With the easing of the lockdown and the government advice to return to work but “Stay Alert”, the Association Of Photographers (AOP) have published some best practice guidelines for running a photoshoot with the health and safety of all involved as the main priority. As an accredited member of the AOP I am bound to adhere to the principles of the AOP and to follow their guidance, which will reassure my clients that all my jobs will be undertaken with everything being done to follow the government advice and keep everyone on set safe.
As the government guidelines are revised so will the AOP update their guidance, so I won’t list the guidance here as it may be out of date by the time you are reading this but you can find the latest copy here.
And because the internet is full of pictures of PPE I won’t illustrate this post with any more so here’s a couple of photos of the flowers in my garden taken during the lockdown.
What does a location photographer do during a major pandemic lockdown? Shifts some furniture and sets up a studio in the living room, that’s what. I even managed to convince Mrs Doug to be my “willing” assistant and help me move the furniture. “Don’t worry darling, the sun’s shining so we can live in the garden most of the time…” I opined, taking my life in my hands.
Luckily I’ve got previous when it comes to doing shoots from home managing to provide table top photography to some of my clients (that’s photography of things that fit on a table top rather than photos of actual table tops – not that it can’t be done), even managing to incorporate some video in to the jobs.
That’s all relatively straightforward, but now I’ve got to work out a way to tell Mrs Doug that there’s some outdoor barbecue equipment on it’s way and we’ve got to turn the garden in to a photoshoot location…
To start the decade that will henceforth be known as the “Double Twenties” (or Tweenies as the spell checker tried to enforce on me) I’ve published a new edition of Printagram, my showcase magazine. Avid blog followers (that’s only really me) will notice that some of this edition is based on elements of this blog, but take a look at it any way as it’s well worth a read and is full of pretty pictures, said the publisher, editor, writer and photographer.
You can download the latest issue here, and if that’s not enough you can get issue 1 here and issue 2 here. They’re quite big files as they’re full of images so may take a while depending on the speed of your internet connection. There are some double page spreads so they are best viewed as two page (here’s how).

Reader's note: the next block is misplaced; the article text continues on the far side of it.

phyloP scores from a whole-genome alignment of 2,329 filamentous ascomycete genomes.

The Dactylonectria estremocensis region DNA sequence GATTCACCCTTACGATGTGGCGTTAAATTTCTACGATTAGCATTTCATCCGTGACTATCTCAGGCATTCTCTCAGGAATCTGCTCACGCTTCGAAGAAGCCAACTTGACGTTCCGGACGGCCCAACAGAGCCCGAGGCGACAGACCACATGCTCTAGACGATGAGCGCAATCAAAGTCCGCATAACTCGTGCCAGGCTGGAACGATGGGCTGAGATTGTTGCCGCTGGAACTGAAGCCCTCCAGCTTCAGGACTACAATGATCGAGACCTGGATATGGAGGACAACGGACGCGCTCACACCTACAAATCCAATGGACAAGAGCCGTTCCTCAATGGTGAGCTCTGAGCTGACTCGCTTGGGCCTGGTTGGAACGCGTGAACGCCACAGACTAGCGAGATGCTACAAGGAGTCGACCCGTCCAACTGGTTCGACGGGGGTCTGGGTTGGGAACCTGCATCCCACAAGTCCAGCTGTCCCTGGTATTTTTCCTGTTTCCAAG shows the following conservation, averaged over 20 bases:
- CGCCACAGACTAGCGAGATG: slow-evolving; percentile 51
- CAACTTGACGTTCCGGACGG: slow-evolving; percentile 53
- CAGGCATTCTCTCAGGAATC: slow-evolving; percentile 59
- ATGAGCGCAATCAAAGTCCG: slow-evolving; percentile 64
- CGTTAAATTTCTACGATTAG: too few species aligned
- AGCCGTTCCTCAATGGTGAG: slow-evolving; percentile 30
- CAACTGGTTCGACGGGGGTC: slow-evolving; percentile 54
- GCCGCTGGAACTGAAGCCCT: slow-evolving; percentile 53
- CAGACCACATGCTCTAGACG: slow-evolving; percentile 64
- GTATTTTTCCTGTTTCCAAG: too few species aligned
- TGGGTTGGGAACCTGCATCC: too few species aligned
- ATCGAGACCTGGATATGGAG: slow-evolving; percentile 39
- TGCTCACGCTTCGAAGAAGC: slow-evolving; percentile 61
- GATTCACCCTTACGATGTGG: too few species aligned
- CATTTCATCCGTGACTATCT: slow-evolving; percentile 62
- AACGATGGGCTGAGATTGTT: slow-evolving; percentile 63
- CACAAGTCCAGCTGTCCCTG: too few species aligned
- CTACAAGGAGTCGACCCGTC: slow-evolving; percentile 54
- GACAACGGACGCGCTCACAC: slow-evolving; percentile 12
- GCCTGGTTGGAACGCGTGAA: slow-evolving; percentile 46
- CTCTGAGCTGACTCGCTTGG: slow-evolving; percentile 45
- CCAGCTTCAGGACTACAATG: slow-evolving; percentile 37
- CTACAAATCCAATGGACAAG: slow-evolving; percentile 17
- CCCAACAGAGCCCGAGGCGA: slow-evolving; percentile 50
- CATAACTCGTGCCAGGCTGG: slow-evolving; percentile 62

They say never work with children or animals. but when one of my healthcare clients asked me if I was interested in shooting a Pets As Therapy calendar featuring the pets, I thought why not, after all what do “they” know; it’s either going to be fun or utter chaos! The parting shot from the brief being “if you can get them doing any tricks that would be brilliant – but we don’t expect it!”.
I sometimes question myself and my reasoning when I am out and about shooting personal work (that’s work I shoot just for myself with no third party brief and, no pay). It usually involves people I’ve met or approached who I think would make for an interesting portrait. My self doubt arises, usually when it’s cold, dark, wet and miserable and I’m lugging my gear around on my own (which I do for most of my personal work – it keeps me grounded by reminding me what it’s like to be an assistant again). It’s often further exacerbated when my subject asks me why I want to take their photo and what am I going to do with it? The very lovely Mrs Griffiths even went as far as to say that I couldn’t be a very busy photographer as nobody would want to buy her picture!
Now I’m used to photographing in very small places, as my project on bellringers will attest, but when I agreed to photograph artist Mr Mr Pearce in his studio on Johnson’s Island, I didn’t realise that it wasn’t much bigger than a desk, and had all the usual artist paraphernalia inside including a lot of his artworks (obviously).
I’m a music lover and an avid people watcher, and with the festival season well and truly upon us (does it actually ever end?) I was reminded that I took some time out last year at the BST Festival in Hyde Park, where we’d gone to watch primarily The Cure, and grabbed some candid shots of the festival goers.
How brave are you? Would you recommend that someone attend an anger management course? What if that someone was holding an axe? That’s what a former boss suggested to my latest subject Clay – before he left and set up his own business – as a tree surgeon, hence the axe. His leaving was more to do with paperwork and the safety ‘elf than anger management though.
Despite how that sounds Clay is a remarkably mild mannered man and a bell ringer at the local church in his spare time. He also lives in this beautiful old listed cottage in the heart of Surrey.